Nothing says simplicity like reducing your diet to fruit, vegetables, meat, and dairy for a week—which is exactly what we did recently, when we temporarily cut out grains and sugar from our daily meals (even the good kinds).
In the beginning, I felt hungry, but by the end, I felt fantastic.
And today, whenever I eat something sweet, I start craving a vegetable.
I see that as a very good thing.
So last Saturday, it was in the midst of this experiment that we were planning a movie (Super 8!)/dinner (Silly Goose!) date with good friends and wanted to bring something to snack on. If you’re also the type to sneak treats in at the movie theater, I’m sure you’ve been where we were: you want something easy to transport in your bag, easy to share, totally non-sticky, and totally appropriate with the jug of water you’ve also got shoved in your purse. So for us, this usually means cookies.
The only problem last week was that meant a cookie without flour (or at least with only a little flour—come on, we were allowed to cheat a little), which reminded me of some adorable little thumbprint cookies I’d seen at Nourishing Gourmet and marked on my Pinterest last month.
Reminiscent of kolachkys but made with ground almonds (or almond meal) rather than flour, these little desserts look like baby danishes and smell like bakery doughnuts, featuring dollops of fruit preserves right in the center.
(Speaking of fruit preserves: If you’re looking for a good jelly, whether for peanut butter sandwiches or baking almond thumbprint cookies or something else, let me give a shout-out to Trader Joe’s, who makes an excellent organic jelly sweetened with fruit juice rather than sugar. We picked raspberry. It is excellent.)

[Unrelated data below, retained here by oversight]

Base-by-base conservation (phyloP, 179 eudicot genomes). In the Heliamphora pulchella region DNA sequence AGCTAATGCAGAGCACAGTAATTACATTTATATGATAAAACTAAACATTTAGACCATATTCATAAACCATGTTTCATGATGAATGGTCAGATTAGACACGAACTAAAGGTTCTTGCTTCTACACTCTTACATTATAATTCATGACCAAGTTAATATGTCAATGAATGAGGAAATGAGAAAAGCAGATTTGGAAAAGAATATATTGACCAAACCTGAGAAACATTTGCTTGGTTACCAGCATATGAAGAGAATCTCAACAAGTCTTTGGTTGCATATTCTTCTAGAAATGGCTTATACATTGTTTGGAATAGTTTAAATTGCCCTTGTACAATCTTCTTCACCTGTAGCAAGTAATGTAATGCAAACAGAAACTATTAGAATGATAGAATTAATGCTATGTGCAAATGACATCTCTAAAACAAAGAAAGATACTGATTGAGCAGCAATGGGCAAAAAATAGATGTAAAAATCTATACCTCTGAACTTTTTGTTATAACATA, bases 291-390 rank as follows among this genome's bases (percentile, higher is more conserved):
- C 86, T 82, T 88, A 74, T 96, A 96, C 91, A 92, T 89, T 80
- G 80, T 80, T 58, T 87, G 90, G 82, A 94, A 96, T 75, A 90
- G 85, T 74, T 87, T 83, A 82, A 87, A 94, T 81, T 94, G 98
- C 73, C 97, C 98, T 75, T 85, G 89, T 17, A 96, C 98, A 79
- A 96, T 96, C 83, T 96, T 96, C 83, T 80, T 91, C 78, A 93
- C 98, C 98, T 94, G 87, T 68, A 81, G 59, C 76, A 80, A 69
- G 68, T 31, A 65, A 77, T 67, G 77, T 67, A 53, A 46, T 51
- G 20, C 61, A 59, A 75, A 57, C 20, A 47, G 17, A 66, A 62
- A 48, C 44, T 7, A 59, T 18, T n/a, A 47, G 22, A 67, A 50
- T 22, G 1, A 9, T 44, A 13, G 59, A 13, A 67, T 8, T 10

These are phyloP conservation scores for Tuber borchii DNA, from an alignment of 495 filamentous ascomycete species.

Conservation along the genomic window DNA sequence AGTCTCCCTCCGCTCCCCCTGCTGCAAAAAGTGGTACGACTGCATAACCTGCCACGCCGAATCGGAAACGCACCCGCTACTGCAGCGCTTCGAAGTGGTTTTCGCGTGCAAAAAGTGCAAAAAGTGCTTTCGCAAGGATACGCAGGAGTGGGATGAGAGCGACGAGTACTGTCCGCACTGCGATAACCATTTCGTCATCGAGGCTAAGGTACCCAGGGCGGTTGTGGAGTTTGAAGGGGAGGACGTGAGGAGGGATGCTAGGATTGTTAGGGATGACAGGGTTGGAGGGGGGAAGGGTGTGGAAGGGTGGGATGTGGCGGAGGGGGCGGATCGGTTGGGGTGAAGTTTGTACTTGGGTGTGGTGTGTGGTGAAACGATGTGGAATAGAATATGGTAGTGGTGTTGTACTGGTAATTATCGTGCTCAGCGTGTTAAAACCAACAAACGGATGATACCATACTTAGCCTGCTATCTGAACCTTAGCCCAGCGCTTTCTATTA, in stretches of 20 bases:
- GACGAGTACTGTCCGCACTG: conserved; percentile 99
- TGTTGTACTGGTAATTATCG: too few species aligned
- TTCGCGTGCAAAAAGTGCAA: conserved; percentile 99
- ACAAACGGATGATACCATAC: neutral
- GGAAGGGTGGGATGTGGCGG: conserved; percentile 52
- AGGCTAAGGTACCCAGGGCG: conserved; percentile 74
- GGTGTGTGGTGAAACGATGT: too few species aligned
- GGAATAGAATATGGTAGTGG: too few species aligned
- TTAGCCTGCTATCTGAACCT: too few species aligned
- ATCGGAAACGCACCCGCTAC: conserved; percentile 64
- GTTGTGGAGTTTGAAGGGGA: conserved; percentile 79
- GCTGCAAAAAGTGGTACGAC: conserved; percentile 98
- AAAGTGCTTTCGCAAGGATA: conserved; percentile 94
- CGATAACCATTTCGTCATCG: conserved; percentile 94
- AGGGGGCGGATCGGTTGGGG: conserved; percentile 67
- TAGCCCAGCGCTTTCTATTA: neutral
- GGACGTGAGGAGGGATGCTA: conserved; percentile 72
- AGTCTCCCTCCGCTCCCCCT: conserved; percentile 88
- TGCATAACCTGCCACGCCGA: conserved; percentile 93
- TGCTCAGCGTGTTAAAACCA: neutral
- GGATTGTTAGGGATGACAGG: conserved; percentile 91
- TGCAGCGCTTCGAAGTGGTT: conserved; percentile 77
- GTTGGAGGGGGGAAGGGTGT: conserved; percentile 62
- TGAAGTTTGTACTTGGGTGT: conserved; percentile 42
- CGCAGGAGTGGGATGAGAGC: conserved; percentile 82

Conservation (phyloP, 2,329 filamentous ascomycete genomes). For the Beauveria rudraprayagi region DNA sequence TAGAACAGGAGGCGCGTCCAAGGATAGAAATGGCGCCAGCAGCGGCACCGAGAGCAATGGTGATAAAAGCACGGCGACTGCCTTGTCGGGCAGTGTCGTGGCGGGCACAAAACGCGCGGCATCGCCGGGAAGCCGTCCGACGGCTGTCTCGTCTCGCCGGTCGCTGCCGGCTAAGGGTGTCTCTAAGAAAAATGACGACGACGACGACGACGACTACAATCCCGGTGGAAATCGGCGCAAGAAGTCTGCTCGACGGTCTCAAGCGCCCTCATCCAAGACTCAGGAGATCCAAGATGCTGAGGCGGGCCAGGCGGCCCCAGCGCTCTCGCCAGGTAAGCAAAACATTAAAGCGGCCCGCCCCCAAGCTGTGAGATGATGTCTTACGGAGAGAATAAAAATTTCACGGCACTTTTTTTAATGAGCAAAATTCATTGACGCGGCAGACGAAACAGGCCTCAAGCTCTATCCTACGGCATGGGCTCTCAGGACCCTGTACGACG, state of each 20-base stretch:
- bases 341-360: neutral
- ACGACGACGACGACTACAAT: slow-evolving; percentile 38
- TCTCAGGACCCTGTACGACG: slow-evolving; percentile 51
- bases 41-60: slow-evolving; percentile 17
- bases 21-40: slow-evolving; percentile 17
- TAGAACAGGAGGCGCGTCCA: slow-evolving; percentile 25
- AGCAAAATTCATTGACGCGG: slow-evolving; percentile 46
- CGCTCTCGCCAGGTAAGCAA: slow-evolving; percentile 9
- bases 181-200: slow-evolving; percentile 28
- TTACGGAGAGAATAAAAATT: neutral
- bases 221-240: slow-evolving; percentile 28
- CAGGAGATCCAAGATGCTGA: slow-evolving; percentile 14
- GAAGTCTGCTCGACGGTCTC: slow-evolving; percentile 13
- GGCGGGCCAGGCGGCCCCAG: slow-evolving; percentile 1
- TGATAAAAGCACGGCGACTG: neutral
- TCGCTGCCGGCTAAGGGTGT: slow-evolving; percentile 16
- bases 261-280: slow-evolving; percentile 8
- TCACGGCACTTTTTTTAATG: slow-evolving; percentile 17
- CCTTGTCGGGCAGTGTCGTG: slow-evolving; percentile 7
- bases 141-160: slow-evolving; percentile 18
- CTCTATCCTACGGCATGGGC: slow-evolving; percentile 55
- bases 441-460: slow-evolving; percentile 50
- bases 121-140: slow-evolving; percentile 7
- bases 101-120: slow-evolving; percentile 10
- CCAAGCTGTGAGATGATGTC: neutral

We made a batch Friday and it was almost gone by the next day, so we made a second batch Saturday, that time subbing whole-grain spelt flour for part of the ground almonds when we ran out.
Both times, these little cookies were just what we were after: small, sweet, and, best of all, so simple: simple ingredients, simple baking process, simple enjoyment—whether in the movie, at coffee or grabbed off the counter in the kitchen.
Almond Thumbprint Cookies
(also known as “little Danish cookies”)
Makes about 20 small cookies
Since the only changes I made to this recipe were using almond meal (Trader Joe’s) instead of grinding almonds and combining everything in a bowl with a hand mixer rather than using a food processor, I’m just going to point you to the full recipe at The Nourishing Gourmet. While you’re there, look around. I love Kimi’s focus on nourishing ingredients and whole-foods recipes.